Politics

New Oakland Police Compliance Director Welcomed By Mayor, Critic

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An Oakland Police patrol car. (CBS)

An Oakland Police patrol car. (CBS)

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OAKLAND (CBS SF) — Oakland Mayor Jean Quan and civil rights attorney John Burris on Tuesday both welcomed the appointment of police expert Thomas Frazier to oversee long-overdue court-ordered reforms of the Oakland Police Department.

Quan said the city already has “a good working relationship” with Frazier, who formerly headed the Baltimore Police Department and was a deputy chief in San Jose, because Oakland officials hired him to conduct an independent assessment of their department in the wake of criticism about how it responded to Occupy Oakland protests in the fall of 2011.

Frazier, who has headed a Baltimore-based police consulting firm since 2001, said in a critical report last year that the Oakland Police Department was poorly prepared and used outdated crowd control tactics in handling the protests.

Quan said the department has already implemented many improvements suggested by Frazier, including training all officers on how to handle mass demonstrations.

Burris, one of two attorneys who represented 119 plaintiffs who filed suit alleging that Oakland police systematically beat and framed them in 2000, said he thinks Frazier “will hit the ground running without a learning curve” because he’s already familiar with the department and has a long history in police work.

“He has the experience we’re looking for and hopefully he’ll be effective,” Burris said.

He said Frazier’s experience includes overseeing reforms of the police departments in Los Angeles, Cincinnati and Detroit.

Frazier’s appointment as compliance director overseeing the Oakland Police Department was announced by U.S. District Court Judge Thelton Henderson late Monday.

Henderson has been closely monitoring 65 reforms mandated by the city’s $10.5 million settlement in 2003 of the lawsuit filed by Burris and co-counsel James Chanin.

The department has been slow in implementing those reforms and Burris and Chanin requested that a federal receiver oversee the department but an agreement was reached last December that calls for it to be monitored by a compliance director who has unprecedented power but not as much power as a receiver would have had.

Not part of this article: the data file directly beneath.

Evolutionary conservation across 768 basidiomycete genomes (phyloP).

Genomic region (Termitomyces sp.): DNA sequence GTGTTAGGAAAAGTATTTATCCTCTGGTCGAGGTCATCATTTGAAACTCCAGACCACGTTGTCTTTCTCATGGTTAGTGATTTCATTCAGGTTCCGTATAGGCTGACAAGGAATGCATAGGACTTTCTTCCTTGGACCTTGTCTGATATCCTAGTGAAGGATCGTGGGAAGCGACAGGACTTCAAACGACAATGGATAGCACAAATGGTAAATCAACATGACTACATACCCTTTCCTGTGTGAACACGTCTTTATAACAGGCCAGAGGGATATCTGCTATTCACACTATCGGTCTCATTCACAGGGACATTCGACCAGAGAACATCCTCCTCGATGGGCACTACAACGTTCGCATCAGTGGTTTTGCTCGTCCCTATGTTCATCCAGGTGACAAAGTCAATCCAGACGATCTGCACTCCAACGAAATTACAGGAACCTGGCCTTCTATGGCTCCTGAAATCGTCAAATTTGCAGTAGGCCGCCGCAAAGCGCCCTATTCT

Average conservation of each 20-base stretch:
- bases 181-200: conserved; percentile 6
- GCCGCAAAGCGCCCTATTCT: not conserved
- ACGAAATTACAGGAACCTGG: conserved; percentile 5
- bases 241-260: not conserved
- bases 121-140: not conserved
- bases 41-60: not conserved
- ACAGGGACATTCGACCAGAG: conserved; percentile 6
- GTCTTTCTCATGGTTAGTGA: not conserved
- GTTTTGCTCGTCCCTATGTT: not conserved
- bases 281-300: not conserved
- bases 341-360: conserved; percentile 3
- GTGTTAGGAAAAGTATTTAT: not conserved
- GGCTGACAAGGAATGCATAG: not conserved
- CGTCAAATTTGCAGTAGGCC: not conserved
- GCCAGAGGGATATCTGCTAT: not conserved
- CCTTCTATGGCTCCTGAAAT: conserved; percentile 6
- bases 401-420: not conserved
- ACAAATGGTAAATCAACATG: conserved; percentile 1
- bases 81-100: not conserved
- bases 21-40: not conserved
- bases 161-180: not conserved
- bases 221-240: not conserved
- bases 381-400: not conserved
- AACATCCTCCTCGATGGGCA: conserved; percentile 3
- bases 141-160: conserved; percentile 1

As compliance director, Frazier will oversee the department’s compliance efforts and have the authority to demote or fire police Chief Howard Jordan as well as deputy and assistant chiefs. Frazier, who will start his new job next week, also will have the power to spend up to $250,000 on any project without city approval.

However, Quan noted that if she and City Administrator Deanna Santana disagree with possible proposals by Frazier to demote or fire Jordan and other top police officials they could ask Henderson to overrule Frazier.

Quan said the Oakland Police Department now has less than 10 reforms to complete and she’s “optimistic” that most of them can be completed in a year.

Burris was more cautious, saying he thinks it will take about two years for the department to completely comply with the court settlement.

Burris said among the most important reforms to be completed are ending racial profiling, using excessive force and engaging in what he described as “the illegal pointing of firearms at people.”

Henderson ordered the city of Oakland to deposit $270,000 into the court’s registry to pay Frazier that amount annually.

Henderson said Frazier should be paid more than Jordan but less than Santana.

The city said in a court filing on Monday that Jordan is paid $257,973 a year and Santana receives $282,000.

(Copyright 2013 by CBS San Francisco and Bay City News Service. All rights reserved. This material may not be published, broadcast, rewritten or redistributed.)

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